Despite seemingly murderous locals, the greatest danger to any cyclist’s health on the 101 are the hordes of baby boomers and their gargantuan Recreational Vehicles, or RVs.

There are two very strict laws for any RV driver:

  1. The bigger your RV, the better. Towing a trailer behind a pickup is OK, but these are inferior to the buses – veritable mansions on wheels – which tow your four-wheel-drive behind it. The RV can also tow a trailer carrying your four-by-four plus two Harley Davidson motorcycles, or perhaps even a golf cart. I have actually seen all of these things.
  2. Despite their size, there is absolutely no room in any RV for more than two people – a man and his wife. A third person would crowd up the living room, bedroom, guest room, dining room, storage space, television and bathroom.


The RV driver has many hobbies. These include milling about to take photos for undoubtedly disinterested grandchildren and using old-timey phrases like “saddle up”, which actually means “let’s climb back to our electrically-heated leather seats”. But the RV driver’s favourite pastime of all is murdering cyclists. Wherever you ride your bicycle in this great country, you will find RV drivers hunting you down in your scrap of highway shoulder to swat you like an insect on their tennis court-sized windscreen. However, the geriatrics behind the wheel are all at least 70 per cent blind and have only notional control of their vehicle, so must therefore make do with hurtling by, agonisingly close to their quarry.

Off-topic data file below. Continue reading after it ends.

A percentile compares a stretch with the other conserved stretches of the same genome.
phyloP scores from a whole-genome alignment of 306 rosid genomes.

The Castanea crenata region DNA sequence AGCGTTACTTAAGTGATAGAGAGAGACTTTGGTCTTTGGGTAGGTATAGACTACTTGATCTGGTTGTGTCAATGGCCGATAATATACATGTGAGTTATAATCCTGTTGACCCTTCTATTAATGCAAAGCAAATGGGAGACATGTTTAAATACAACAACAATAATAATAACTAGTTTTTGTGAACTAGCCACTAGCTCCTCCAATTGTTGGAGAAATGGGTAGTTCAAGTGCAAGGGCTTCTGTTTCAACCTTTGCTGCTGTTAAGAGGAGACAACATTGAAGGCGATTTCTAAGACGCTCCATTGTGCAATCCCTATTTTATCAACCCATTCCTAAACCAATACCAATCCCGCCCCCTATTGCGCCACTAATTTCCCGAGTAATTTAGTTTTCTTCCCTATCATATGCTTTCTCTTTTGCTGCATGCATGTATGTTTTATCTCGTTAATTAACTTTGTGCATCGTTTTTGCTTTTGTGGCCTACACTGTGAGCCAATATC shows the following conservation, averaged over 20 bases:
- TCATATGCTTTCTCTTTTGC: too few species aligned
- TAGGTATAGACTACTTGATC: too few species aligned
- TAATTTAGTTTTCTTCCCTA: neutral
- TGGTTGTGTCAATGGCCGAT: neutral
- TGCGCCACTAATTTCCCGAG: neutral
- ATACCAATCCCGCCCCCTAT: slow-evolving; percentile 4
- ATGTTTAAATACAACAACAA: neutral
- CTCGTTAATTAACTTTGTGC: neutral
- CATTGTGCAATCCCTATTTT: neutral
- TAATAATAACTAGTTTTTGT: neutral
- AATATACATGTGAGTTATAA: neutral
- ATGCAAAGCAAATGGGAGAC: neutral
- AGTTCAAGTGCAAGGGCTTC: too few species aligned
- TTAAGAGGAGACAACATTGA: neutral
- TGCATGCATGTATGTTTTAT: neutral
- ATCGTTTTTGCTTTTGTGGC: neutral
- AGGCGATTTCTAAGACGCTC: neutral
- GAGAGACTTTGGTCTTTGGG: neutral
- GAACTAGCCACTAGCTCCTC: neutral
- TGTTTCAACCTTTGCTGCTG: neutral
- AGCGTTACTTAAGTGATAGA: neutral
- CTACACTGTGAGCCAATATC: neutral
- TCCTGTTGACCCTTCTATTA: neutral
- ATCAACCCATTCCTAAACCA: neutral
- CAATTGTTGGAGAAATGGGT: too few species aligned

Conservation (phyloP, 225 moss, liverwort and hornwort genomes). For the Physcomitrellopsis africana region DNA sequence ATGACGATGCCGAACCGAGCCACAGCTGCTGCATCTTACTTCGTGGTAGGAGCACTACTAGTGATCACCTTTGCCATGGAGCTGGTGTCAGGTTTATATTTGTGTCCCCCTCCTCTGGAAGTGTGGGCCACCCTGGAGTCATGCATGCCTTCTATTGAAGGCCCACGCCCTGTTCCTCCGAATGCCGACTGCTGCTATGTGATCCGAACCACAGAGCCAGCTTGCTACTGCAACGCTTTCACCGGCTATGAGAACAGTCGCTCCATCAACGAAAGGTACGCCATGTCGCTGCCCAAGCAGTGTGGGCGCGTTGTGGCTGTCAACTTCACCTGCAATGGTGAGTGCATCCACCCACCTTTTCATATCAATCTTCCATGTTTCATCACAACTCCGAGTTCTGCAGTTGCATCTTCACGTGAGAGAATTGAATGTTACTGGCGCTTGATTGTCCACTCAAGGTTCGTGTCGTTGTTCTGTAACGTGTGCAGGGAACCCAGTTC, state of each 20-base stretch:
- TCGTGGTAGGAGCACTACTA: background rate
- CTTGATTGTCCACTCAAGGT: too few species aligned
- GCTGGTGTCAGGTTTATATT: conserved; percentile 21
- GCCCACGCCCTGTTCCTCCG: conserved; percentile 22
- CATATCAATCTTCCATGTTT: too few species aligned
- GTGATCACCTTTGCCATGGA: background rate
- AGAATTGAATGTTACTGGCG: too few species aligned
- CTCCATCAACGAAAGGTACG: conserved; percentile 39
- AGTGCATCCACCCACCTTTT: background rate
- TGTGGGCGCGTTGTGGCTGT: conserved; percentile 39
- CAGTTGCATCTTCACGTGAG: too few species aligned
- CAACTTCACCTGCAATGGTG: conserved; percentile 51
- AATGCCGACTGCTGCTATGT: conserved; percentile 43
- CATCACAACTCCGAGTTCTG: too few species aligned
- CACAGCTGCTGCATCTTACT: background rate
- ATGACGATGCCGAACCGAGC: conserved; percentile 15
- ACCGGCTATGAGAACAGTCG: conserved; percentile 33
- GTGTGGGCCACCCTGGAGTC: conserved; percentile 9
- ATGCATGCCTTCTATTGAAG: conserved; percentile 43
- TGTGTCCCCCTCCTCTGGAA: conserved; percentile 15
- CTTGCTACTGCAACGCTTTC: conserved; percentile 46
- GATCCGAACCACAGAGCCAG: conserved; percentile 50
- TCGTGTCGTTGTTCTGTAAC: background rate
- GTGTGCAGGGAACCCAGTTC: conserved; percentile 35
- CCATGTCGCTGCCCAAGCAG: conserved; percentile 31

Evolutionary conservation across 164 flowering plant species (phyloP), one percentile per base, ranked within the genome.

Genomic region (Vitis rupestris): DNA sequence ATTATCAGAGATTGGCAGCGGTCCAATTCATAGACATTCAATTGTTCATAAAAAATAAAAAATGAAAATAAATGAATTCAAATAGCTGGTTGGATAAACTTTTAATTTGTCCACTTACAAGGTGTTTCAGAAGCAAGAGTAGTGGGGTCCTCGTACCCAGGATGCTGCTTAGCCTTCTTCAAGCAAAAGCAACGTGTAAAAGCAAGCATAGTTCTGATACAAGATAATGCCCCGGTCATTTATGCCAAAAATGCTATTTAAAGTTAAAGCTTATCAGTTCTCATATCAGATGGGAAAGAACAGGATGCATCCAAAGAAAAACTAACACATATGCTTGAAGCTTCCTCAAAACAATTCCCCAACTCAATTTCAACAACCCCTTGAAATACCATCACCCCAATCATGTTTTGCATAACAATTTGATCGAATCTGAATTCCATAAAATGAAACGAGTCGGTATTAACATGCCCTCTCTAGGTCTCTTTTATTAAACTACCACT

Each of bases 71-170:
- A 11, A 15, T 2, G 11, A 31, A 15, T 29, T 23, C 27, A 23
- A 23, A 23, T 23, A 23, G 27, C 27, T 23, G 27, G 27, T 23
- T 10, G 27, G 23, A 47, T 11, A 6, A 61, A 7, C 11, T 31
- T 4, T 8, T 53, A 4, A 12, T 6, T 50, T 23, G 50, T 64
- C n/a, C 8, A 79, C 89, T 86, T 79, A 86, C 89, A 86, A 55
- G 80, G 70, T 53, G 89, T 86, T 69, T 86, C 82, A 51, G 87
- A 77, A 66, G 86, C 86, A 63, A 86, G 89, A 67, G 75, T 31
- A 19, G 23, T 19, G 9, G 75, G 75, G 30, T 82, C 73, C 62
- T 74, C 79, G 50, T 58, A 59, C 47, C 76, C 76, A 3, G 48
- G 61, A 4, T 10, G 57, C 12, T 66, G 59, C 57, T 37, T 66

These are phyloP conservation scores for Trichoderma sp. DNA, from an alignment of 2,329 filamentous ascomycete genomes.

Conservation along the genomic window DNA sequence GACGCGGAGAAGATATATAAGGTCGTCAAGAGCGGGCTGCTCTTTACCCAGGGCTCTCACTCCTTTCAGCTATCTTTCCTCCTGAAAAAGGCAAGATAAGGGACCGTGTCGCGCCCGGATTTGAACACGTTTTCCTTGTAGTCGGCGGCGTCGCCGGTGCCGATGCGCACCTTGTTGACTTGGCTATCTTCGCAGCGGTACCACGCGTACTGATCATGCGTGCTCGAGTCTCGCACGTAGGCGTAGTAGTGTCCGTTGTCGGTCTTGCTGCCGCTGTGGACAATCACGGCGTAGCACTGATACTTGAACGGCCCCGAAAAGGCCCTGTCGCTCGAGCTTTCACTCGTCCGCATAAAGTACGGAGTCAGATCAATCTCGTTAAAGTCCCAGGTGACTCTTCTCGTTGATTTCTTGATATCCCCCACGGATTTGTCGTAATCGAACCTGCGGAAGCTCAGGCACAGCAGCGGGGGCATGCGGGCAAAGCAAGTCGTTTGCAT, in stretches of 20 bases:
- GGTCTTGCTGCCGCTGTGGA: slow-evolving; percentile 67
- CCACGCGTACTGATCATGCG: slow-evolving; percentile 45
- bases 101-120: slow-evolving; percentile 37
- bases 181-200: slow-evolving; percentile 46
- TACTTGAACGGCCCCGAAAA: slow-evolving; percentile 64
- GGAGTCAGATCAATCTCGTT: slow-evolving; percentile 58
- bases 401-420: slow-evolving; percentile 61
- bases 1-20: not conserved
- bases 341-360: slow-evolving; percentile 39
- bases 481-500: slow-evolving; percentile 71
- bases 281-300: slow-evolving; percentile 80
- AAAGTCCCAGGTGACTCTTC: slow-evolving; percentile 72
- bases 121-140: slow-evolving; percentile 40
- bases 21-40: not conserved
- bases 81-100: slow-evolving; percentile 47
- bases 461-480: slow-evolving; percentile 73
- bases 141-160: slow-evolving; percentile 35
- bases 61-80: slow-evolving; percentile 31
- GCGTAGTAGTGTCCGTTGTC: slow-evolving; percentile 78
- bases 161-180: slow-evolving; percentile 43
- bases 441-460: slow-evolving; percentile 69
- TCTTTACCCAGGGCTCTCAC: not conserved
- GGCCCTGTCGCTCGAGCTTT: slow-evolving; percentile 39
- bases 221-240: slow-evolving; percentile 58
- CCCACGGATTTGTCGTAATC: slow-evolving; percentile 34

The animosity that cycle tourists have for RV drivers is so intense that the Oregon Parks and Recreation Department has taken to segregating its campgrounds into separate areas for cyclists and the general population. The difference can be stark. In Normalville, older couples will retire to their electrically lighted and heated RVs at sunset to cook dinner in their spacious kitchen and watch TV. Midwestern families bond over wholesome camping activities, like burning shop-bought wood to roast marshmallows, while Dad drinks a Bud Light or two.

Meanwhile, over in the “hiker-biker” district, joints and pipes orbit the table or fire as strangers pool their food – a potato there, an onion here, a bit of pasta found at the bottom of a pannier, some cheese that needs to be used right now, a few pinches from someone’s bag of spices and someone else has a big jar of pesto. The merits of each cyclist’s stove are considered before it’s decided what will be used and people volunteer for chopping, stirring or washing up afterward. Someone has a small chopping board and the others make mental notes to get one for themselves.

Issues with mechanics and efficiency are discussed and gear nerds – bless them – volunteer all sorts of obscure gauges and wrenches to sort any minor niggles. The bright, good-looking couple from Canada or Germany retires to their two-person tent early and off in the trees, some lone wolf sits brooding at his own fire. As the weed makes more laps of the table, stories are told of strange, forgotten towns on Saskatchewan prairies before everyone gets too cold or sleepy and drifts off to brush teeth and crawl into sleeping bags.

In the morning we exchange notes on routes and say brief goodbyes. These are my people now, I realise. We’re all alone together.

Previously: Cycling the Americas Part II

Quinten Dol is riding his bicycle from Vancouver, Canada, to Ushuaia, Argentina, to raise money for the Australian Cancer Council’s Research Fund. Like any scummy hobo, he’s scraping a bit off the top to feed himself. Throw him a bone by making a donation